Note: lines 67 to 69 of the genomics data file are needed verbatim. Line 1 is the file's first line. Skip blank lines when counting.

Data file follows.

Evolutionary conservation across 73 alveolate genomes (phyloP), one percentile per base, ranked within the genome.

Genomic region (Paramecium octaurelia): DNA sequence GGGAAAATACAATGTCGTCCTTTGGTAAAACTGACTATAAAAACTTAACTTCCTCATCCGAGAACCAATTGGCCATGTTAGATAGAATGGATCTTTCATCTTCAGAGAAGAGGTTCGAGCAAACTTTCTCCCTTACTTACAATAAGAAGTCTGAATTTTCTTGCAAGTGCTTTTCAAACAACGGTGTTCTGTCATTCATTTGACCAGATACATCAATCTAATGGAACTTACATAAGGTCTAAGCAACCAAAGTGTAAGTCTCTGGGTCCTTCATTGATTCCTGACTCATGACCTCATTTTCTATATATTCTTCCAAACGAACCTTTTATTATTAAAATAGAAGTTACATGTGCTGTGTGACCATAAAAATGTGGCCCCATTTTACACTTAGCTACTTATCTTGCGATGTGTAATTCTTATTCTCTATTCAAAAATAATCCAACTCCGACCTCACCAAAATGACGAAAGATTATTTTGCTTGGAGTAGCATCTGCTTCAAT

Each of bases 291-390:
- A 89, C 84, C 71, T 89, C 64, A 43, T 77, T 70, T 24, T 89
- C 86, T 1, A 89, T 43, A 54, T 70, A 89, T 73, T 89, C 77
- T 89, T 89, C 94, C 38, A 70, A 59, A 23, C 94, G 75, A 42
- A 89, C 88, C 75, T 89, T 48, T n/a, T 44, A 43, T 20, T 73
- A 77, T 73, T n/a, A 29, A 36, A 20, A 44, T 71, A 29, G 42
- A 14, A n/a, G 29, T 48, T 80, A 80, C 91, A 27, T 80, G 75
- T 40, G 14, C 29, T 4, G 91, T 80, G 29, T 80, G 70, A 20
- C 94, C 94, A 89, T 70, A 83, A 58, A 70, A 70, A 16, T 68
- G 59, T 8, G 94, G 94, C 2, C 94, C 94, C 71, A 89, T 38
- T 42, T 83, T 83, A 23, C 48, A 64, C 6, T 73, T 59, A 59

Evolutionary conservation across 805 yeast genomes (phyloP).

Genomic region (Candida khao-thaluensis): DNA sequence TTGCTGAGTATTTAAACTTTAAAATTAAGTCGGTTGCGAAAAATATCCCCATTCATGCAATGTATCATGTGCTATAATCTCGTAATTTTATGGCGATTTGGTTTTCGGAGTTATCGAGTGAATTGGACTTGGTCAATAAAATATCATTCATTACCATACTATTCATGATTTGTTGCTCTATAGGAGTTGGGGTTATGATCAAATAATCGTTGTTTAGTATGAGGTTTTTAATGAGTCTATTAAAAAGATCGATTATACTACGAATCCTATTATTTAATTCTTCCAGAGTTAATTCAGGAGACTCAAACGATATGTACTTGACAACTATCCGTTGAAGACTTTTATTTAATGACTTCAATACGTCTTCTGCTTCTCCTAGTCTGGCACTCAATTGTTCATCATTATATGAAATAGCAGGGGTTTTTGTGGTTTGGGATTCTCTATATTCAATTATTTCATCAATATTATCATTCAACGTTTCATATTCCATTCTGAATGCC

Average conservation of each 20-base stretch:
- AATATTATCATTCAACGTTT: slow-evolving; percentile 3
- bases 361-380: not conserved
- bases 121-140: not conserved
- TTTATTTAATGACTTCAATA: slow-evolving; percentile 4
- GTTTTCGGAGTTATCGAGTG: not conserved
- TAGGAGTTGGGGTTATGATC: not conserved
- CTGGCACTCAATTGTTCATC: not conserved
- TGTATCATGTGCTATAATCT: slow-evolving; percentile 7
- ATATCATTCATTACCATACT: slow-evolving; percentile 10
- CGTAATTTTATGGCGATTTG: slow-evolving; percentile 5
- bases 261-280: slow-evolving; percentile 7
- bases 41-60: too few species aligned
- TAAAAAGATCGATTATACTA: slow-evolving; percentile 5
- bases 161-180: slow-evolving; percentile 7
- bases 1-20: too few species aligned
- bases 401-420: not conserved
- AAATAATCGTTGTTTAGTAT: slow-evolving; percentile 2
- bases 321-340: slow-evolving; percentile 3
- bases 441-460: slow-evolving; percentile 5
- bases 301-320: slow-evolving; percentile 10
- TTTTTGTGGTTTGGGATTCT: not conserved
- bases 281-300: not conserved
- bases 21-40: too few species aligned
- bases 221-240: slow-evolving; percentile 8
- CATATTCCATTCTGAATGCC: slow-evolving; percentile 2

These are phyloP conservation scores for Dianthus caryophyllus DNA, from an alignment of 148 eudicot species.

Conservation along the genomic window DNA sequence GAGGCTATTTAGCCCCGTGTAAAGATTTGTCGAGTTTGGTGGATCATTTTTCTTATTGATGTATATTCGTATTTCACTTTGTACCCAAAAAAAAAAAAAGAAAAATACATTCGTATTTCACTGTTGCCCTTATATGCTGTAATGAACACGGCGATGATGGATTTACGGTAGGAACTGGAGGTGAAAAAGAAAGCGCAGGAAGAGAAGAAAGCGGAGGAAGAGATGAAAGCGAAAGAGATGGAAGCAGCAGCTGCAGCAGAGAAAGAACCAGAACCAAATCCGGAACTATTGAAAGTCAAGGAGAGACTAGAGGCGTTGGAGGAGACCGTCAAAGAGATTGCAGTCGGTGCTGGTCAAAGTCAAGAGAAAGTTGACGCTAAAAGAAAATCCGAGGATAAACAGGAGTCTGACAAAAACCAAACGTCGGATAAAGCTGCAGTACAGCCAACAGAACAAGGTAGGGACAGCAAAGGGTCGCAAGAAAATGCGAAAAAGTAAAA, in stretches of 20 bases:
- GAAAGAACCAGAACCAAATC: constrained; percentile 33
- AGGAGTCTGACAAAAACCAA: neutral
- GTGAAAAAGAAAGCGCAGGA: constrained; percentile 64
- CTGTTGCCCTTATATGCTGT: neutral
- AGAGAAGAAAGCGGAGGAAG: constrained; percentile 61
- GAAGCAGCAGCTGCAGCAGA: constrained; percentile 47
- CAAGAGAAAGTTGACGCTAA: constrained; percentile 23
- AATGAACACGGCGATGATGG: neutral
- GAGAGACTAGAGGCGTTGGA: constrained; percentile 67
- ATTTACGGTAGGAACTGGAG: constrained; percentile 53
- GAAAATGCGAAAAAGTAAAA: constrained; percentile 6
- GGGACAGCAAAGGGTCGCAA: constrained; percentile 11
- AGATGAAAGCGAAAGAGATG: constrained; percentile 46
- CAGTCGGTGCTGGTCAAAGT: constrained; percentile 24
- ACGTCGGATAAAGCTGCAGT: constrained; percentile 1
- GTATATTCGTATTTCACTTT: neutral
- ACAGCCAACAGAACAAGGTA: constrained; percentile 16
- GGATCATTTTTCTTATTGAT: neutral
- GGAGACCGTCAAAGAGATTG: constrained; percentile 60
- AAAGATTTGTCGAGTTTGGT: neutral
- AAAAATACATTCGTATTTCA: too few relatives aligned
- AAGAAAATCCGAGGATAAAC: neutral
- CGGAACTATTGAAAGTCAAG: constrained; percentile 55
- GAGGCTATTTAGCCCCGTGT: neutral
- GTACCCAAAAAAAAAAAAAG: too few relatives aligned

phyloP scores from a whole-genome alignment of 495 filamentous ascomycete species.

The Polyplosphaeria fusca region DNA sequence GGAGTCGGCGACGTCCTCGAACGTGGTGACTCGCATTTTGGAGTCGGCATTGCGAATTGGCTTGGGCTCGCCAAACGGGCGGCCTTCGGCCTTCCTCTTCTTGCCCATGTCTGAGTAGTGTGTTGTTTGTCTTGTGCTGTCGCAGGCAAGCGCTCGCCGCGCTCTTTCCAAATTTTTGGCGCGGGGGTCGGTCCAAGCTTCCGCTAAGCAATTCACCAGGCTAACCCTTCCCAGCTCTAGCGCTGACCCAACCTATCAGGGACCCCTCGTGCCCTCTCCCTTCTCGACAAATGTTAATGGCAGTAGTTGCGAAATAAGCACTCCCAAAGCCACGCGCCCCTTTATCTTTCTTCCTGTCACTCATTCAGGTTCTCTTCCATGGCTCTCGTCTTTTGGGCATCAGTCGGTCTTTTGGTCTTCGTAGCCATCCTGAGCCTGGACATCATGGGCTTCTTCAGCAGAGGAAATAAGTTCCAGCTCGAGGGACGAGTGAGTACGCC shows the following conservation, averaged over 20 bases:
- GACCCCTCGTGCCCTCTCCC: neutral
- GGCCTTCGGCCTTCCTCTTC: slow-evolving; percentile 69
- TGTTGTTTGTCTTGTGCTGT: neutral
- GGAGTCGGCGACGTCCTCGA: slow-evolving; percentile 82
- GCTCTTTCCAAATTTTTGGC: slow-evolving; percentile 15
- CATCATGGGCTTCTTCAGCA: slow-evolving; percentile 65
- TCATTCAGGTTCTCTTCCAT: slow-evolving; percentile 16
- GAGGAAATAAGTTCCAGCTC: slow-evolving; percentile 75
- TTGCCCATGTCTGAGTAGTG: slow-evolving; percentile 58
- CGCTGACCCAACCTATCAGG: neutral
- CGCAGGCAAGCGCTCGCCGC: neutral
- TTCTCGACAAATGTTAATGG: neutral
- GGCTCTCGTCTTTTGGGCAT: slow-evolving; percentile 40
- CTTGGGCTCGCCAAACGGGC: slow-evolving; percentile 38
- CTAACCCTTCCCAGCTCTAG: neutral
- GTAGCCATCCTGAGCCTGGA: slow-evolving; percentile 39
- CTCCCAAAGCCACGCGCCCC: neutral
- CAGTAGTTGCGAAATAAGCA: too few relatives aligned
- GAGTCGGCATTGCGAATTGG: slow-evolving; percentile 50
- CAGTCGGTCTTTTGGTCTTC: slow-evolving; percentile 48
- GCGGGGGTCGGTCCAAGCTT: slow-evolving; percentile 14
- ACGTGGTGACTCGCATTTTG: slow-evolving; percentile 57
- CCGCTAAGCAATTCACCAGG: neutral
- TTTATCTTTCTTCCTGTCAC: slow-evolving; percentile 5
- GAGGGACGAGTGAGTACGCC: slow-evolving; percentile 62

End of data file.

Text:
- GAGGCTATTTAGCCCCGTGT: neutral
- GTACCCAAAAAAAAAAAAAG: too few relatives aligned

phyloP scores from a whole-genome alignment of 495 filamentous ascomycete species.